Of course, Powhatan’s interpreter could not be expected to have a word for England. He presumably did his best to reproduce what it sounded like in Algonquian, Inkurent, to which he added the general locational ending -unk, meaning at or in. He also followed the practice of naming the place first and adding the word for “we come from there.”

The translation thus reads: “Sá arahqat? Mahta. Inkurent-unk kunowamun – mununag akamunk yapam.”

Now I’m even more eager to see the movie again. Thanks for the link, Bonnie!


  1. John Emerson says

    “Father, I’ve made you some new moccasins.”
    “Why thank you. I’ve killed a raccoon and an opposum for dinner”.
    “Oh, good. I’ll make the pecan sauce right away.”

  2. Other Algonquian words in English: caribou, caucus, chipmunk, hickory, hominy, husky, papoose, pone, powwow, scuppernong, tamarack, terrapin, tomahawk, wampum, woodchuck.
    See Mark Rosenfelder’s list of Amerindian words in English.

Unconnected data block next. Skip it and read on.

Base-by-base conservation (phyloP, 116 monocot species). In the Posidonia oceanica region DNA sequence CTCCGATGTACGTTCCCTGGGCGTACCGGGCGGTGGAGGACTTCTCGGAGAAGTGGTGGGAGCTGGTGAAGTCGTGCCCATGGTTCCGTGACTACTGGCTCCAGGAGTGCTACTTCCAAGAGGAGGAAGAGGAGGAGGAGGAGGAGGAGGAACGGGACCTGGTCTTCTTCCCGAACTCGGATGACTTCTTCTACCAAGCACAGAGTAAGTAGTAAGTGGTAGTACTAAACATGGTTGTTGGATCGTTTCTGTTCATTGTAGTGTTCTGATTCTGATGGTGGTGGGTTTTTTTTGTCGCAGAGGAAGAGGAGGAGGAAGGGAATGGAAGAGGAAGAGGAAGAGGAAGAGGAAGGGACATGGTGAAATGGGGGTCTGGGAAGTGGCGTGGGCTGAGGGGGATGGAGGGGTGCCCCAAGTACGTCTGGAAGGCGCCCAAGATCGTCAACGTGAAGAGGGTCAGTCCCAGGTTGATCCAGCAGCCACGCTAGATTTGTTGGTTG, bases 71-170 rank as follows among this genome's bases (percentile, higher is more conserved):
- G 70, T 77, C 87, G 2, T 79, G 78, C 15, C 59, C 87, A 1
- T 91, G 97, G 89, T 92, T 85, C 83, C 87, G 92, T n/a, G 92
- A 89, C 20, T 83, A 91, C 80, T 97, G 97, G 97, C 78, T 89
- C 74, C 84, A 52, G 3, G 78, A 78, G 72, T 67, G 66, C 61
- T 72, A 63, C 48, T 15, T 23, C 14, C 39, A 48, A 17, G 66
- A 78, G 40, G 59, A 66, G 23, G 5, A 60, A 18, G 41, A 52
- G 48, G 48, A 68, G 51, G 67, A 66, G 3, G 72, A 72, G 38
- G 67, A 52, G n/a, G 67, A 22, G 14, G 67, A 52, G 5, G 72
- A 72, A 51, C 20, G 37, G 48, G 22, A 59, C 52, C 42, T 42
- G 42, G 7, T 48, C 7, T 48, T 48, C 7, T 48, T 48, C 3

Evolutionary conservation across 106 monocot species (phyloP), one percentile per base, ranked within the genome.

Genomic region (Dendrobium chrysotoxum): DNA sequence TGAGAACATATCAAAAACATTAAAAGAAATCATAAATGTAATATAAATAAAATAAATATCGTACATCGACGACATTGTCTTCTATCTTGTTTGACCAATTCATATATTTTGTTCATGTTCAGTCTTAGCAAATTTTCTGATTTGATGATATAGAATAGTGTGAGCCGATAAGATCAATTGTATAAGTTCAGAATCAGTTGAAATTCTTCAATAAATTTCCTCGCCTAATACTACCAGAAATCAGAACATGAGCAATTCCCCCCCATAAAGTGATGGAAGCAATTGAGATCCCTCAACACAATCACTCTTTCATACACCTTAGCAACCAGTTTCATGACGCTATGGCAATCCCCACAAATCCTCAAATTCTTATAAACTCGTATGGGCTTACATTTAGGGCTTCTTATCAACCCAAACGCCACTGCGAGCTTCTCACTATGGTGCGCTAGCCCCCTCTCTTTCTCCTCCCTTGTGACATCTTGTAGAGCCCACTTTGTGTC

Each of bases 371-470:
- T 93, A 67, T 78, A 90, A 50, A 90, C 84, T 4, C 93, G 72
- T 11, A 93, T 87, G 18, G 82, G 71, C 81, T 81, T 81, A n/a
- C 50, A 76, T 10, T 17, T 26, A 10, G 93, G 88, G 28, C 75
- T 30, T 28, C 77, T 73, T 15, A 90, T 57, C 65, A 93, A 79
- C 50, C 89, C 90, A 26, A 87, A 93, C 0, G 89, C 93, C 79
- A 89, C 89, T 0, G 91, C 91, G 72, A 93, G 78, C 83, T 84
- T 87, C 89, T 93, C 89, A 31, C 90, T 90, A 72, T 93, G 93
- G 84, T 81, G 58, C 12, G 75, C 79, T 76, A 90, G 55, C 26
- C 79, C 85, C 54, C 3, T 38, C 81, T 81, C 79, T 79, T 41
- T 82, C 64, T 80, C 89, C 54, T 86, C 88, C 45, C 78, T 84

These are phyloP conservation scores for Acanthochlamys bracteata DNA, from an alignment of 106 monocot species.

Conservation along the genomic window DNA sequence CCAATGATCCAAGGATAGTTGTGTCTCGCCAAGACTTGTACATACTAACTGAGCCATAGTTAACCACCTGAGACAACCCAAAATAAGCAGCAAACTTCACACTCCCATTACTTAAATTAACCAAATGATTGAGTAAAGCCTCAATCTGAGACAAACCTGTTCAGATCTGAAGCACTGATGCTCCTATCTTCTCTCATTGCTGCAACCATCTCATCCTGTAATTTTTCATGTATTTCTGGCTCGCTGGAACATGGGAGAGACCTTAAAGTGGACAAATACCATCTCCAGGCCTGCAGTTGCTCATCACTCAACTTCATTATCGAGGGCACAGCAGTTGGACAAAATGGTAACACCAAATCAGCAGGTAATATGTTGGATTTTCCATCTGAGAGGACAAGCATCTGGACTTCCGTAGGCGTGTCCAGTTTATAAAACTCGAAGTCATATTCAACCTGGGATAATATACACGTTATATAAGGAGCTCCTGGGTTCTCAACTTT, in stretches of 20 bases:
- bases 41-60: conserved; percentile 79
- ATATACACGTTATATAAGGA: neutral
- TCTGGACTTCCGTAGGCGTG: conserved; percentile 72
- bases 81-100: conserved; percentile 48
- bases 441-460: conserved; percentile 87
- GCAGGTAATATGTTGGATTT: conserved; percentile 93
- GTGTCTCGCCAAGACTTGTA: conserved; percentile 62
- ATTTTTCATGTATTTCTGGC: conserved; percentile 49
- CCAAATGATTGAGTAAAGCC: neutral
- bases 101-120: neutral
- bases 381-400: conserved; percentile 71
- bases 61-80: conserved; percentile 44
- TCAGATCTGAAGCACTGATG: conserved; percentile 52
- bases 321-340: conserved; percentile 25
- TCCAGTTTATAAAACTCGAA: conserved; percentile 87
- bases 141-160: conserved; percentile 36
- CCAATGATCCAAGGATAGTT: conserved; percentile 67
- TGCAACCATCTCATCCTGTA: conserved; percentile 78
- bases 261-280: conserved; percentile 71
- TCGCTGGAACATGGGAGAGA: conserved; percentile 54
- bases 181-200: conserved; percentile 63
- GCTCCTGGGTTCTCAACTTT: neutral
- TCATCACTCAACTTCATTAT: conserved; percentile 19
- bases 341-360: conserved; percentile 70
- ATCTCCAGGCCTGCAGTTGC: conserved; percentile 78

3. Oh, I missed these: Chicago, coho, moose, mugwump, musk- in muskrat, pemmican, persimmon, pung, quahog, sachem, samp, seapoose, skunk, squash, squaw, succotash, Tanis, toboggan, totem, wapiti, wickiup, and wigwam, all from specific languages of the Algonquian family.

  4. The project sounds interesting and fun. If I were doing a movie of that type, what I suspect would be the biggest difficulty would be getting the politeness and deference forms right, and then subtitling them. I read a screenplay about Confucius where people basically talked like college buddies and faculty colleagues, and it rang very false. (Hemingway’s attempts to translate Spanish politeness forms haven’t been admired, IIRC, but making the attempt was necessary.)

  5. I agree; it always bothers me when historical figures are made to talk and act like moderns. It’s obviously impossible to be accurate in every detail, but you should at least make it clear that these people were not like us.

  6. Question for John about ‘squash’ – what is the etymology? I had heard that it was something like “you eat it raw” which sounds like a (slightly) cruel joke if it refers to pumpkins and the like.